Shell's CEO van Beurden prepares to step down next year

Sept. 2, 2022
Shell has shortlisted four candidates to succeed CEO Ben van Beurden, who is preparing to step down next year, two company sources told Reuters.

LONDON — Shell has shortlisted four candidates to succeed Shell CEO Ben van Beurden, who is preparing to step down next year after nearly a decade at the helm of the giant energy firm, two company sources told Reuters.

During his tenure, van Beurden oversaw Shell's biggest acquisition in decades and steered the company through two major downturns and a pivotal move to slash greenhouse-gas emissions, which is a task Reuters said will only grow in importance for his successor.

Shell's board succession committee, headed by Chairman Andrew Mackenzie, has met several times in recent months to draw up plans for van Beurden's departure and interview potential successors to the 64-year-old Dutchman, the sources said.

The successor shortlist has been narrowed down to Wael Sawan, Shell's head of integrated gas and renewables and Huibert Vigeveno, who heads the company's refining operations of downstream.

Recently appointed CFO Sinead Gorman and Zoe Yujnovich, head of upstream, are also seen as possible successors, the sources said.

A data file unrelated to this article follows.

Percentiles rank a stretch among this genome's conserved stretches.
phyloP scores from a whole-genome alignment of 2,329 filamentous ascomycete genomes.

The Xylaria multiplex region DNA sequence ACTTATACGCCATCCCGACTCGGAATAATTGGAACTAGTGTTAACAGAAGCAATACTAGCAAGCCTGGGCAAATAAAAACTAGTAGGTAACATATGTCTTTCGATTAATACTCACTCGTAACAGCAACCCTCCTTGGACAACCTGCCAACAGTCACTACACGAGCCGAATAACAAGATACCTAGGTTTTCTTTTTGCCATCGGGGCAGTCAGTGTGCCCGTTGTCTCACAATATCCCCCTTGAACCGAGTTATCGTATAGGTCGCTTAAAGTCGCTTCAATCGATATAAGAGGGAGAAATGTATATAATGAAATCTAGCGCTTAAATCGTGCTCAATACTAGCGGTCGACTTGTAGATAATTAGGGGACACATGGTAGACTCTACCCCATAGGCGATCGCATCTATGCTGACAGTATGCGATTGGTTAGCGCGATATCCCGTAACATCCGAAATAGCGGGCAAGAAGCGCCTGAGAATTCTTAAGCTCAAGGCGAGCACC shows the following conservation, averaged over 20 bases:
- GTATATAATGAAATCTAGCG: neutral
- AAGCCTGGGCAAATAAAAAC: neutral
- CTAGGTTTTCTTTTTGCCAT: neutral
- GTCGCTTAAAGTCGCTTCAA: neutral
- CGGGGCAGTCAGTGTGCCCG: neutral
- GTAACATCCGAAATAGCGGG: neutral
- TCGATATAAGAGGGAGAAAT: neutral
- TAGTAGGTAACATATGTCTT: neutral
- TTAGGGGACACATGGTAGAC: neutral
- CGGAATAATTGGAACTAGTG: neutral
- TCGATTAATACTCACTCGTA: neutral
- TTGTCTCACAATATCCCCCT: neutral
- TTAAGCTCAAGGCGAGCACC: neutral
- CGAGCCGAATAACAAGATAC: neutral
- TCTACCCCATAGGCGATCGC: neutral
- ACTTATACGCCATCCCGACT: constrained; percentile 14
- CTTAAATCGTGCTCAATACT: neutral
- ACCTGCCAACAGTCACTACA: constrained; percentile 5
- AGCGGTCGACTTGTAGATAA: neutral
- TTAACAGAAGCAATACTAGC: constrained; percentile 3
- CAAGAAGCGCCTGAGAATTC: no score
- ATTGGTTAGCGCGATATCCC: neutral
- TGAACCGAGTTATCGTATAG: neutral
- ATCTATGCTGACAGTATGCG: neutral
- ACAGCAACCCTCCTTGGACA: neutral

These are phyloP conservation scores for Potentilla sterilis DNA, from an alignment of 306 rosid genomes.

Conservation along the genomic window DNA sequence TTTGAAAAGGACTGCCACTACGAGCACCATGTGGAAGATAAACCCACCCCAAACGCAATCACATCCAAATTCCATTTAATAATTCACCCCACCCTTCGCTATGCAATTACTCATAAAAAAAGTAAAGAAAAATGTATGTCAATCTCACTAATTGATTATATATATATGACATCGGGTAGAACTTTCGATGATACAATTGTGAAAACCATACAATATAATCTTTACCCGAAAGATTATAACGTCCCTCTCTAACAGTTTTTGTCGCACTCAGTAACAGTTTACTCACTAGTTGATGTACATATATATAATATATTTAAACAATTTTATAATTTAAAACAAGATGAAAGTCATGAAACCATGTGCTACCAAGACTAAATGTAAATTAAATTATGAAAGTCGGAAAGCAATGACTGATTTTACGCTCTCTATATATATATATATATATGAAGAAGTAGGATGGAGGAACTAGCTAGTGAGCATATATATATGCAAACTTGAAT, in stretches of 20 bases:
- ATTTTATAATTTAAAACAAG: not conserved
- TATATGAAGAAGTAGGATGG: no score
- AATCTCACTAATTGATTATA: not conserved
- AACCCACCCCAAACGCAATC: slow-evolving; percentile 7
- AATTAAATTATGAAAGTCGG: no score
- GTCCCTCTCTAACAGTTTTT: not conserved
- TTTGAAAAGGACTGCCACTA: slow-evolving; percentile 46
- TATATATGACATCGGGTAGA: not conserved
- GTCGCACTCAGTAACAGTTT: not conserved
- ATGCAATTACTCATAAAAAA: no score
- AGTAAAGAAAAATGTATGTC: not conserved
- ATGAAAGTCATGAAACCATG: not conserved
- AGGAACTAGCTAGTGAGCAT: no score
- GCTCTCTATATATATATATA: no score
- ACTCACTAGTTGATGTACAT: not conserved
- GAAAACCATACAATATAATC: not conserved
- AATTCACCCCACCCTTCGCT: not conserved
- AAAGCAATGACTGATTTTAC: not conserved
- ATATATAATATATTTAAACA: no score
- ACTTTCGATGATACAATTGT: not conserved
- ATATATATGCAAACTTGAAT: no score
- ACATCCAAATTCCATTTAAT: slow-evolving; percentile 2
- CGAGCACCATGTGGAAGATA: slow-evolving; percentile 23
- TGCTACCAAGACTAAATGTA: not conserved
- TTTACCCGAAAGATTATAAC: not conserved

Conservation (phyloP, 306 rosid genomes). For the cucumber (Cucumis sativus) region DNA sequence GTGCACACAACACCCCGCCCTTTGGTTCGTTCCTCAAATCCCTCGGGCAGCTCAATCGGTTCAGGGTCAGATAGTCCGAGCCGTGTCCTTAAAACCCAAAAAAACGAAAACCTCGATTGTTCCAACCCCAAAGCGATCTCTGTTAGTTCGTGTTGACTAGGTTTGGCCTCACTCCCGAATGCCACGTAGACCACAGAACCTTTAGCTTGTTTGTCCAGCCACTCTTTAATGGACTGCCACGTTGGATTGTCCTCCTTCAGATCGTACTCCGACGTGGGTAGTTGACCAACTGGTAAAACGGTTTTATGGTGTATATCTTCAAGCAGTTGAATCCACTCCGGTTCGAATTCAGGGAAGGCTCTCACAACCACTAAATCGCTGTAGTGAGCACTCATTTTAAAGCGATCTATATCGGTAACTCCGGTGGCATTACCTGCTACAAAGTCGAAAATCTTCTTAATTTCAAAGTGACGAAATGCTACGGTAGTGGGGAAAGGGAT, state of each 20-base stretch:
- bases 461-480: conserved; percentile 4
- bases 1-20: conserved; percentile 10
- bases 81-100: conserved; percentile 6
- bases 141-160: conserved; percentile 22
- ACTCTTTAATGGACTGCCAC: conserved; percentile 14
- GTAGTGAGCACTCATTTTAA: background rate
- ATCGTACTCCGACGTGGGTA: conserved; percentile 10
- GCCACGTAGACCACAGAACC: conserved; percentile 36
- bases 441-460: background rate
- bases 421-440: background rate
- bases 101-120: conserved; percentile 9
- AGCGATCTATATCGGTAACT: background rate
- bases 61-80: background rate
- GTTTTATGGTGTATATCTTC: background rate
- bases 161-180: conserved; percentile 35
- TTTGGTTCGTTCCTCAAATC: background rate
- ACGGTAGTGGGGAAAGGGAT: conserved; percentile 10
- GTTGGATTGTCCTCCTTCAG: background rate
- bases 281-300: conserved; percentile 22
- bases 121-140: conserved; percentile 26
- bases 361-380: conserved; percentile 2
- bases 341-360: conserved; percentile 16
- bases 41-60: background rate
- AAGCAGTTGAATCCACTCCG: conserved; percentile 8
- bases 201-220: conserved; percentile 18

Shell declined to comment. Despite battling with two major oil price slumps and an unprecedented 66% cut to Shell's dividend in April 2020, van Beurden's track record looks acceptable. Since Jan. 1 2014, when he took over, Shell shares have returned 67%, not as good as TotalEnergies; 85%, but appreciably better than domestic rival bp and Exxon Mobil, Reuters said. He also pulled off the $70 billion purchase of BG Group in 2016, which made it a leading force in LNG.

The problem for Mackenzie, the Shell chair tasked with identifying van Beurden's successor, is that the British energy giant is pulled in opposite directions. A Dutch court has ordered it to slash its 1.6 billion tonnes of annual emissions by 2030, which requires offloading its most polluting operations. But an ongoing energy crisis means oil prices could hover about $100 per barrel for a while, which legitimizes hanging around in fossil fuels.

The four internal candidates for the top job all have their merits:

  • Dutchman Huibert Vigeveno heads Shell's refining operations, which have been making money hand over fist amid record refining margins.
  • Zoe Yujnovich and Sinead Gorman are both well thought of. That said, Shell doesn't tend to have two Dutch CEOs in a row, and the female candidates are less well known to investors.
  • By contrast, Canadian Wael Sawan looks ideal. He used to head oil production. But he now runs Shell's Integrated Gas and Renewables arm, which includes LNG and green activities like solar and wind. LNG, in which Shell has a leading 20% market share, could be the key driver of its medium-term valuation given energy security concerns. Green energy, currently a trifling contributor to revenue, could be the key to supporting Shell's long-term revenue growth.

While balancing cash-generating fossil fuels and emissions won't get any easier, Sawan looks the best placed to try, Reuters reported.